Shauna Mac invited me to join Facebook three years ago. Subway Steve friended me the day I signed up, noting that I had finally succumbed to Facebook’s evils. At the time I didn’t understand what he meant. Shortly thereafter I shut my new Facebook page down.


Newsweek’s Steve Tuttle just did the same because, he said: “In the end, Facebook is really the emptiest, loneliest place on the whole World Wide Web”, but my leaving had less to do with it’s inherent evils and more to do with my state of mind at the time.

In 2006 I had painted myself into a very public corner and Facebook just became the digital last straw. The release of my own, non-digital, book - a paper and ink version of my blog musings - had nudged my personal life out into the public world in a way that became surprisingly uncomfortable for me. During one of my first book promotion interviews, an Alberta newspaper writer asked me;

“What is it about blogs, that makes you think that we want to read your innermost thoughts from your personal diary?”

Despite my references to him in a subsequent blog post as “Asshat” and “Dickface”, his question added to my discomfort. What is it, indeed?

(I like to believe that “it” is my innate need for a creative outlet and the subsequent opportunity to interact with those that support that creativity. As they say, that’s my story and I’m sticking with it.)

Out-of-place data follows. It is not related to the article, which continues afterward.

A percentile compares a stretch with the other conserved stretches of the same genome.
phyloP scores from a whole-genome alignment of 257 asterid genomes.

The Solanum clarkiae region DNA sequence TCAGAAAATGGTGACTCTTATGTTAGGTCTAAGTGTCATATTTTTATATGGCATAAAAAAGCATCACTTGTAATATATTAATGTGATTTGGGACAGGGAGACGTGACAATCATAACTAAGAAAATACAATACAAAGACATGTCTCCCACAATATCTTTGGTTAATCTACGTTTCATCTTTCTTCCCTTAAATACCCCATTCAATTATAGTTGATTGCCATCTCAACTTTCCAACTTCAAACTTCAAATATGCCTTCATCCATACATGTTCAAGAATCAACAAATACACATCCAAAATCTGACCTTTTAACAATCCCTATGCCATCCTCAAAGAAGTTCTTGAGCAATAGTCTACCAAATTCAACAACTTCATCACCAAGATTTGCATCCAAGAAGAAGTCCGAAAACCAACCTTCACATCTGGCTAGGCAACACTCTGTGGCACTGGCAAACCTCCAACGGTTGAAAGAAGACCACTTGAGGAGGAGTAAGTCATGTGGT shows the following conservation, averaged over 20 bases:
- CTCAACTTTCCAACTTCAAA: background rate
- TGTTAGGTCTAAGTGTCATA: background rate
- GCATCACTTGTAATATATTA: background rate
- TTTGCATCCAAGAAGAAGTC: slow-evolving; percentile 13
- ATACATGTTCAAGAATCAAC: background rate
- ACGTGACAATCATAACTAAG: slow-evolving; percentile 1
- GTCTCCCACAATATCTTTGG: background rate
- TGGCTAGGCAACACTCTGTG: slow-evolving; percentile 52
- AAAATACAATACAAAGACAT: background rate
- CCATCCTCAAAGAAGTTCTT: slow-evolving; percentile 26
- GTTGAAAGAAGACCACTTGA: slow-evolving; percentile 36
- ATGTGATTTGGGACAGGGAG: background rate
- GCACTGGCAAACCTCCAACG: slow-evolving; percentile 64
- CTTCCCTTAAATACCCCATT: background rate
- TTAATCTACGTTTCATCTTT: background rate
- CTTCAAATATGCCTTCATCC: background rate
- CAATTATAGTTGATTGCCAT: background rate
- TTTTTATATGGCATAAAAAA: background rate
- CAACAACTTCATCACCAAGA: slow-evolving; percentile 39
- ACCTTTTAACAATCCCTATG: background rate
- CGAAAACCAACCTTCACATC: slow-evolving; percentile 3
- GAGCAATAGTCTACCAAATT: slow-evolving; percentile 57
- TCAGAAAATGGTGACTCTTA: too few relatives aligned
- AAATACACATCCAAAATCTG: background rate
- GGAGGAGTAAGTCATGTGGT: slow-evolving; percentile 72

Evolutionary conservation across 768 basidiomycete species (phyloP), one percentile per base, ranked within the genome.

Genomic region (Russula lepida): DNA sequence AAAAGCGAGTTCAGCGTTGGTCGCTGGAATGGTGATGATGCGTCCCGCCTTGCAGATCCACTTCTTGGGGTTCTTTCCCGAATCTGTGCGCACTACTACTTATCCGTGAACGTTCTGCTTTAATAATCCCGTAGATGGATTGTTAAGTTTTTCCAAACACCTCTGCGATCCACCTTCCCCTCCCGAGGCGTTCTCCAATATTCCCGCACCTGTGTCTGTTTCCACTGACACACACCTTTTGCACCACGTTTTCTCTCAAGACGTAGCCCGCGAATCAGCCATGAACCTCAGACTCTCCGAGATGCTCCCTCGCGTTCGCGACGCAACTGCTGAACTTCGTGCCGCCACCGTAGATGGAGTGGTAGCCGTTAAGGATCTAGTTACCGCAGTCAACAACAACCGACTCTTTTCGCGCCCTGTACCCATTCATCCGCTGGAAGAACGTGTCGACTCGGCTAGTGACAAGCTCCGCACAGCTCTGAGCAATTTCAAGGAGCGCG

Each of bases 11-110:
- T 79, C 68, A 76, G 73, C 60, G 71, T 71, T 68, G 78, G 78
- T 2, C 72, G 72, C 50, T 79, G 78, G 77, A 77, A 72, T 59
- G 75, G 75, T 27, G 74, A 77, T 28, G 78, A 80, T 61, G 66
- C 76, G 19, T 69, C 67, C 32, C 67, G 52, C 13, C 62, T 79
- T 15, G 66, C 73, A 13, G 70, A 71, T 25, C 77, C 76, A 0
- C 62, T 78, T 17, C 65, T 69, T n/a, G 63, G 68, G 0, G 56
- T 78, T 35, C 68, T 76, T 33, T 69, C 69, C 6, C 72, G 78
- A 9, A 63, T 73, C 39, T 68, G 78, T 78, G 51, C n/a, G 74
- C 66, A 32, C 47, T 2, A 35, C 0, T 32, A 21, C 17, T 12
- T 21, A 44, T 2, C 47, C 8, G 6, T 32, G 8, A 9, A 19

In February of last year I wrote here about the “exciting but often overwhelming concentration of attention on me and my personal life that has only just lately died down” - an assertion which, in retrospect, was at least a year premature. Regardless, it seems to have died down enough, at this point, that I no longer feel so burdened by the weight of that attention.

So much so, in fact, that I’ve signed up for Twitter

As you can see I’ve added a real-time feed from my new Twitter account to the sidebar of Technically speaking, those are “tweets” - the 140-character-maximum posts that I send to my “followers”. I can create the tweets on my phone or on my computer and they can be “followed” in the same way. My followers follow me and I, in turn, follow my followers. Twitter is a huge phenomenon. It’s free, easy to set up and use and, because of the size limitation, kinda fun. And maintaining Twitter is somehow much less onerous a task than traditional blogging or Facebook maintenance.

It may be foolish of me to make this commitment to a new social network, but I’ve decided that I’m unwilling to opt-out of the ongoing transmogrification of the internet and our interaction with it. I love the bleeding edge of technology - I owned a Radio Shack Model 100, the first portable computer and I wrestled html for the pre-amazon, pre-ebay internet in 1996. Far from bleeding edge, Twitter is already taken for granted by the bulk of the net’s denizens. How hard can it be?

I proceed on the belief that Twitter will be stimulating, useful, and, most of all, fun for me. I’ll shut it down if it fails to live up to that promise.

A good friend passed away last week and an email alerted me to a Facebook group created to commemorate him. Unable to log on without membership I tried my 2006 Facebook log-in and it worked. There was Shauna & Steve (now with photos of his new baby boy) and my other seven “friends”, waiting where I had left them. It turns out I can send my Twitter tweets to Facebook where they will appear as status updates.

I would now like to shamelessly request that you follow me on Twitter.

Thanks in advance for doing so!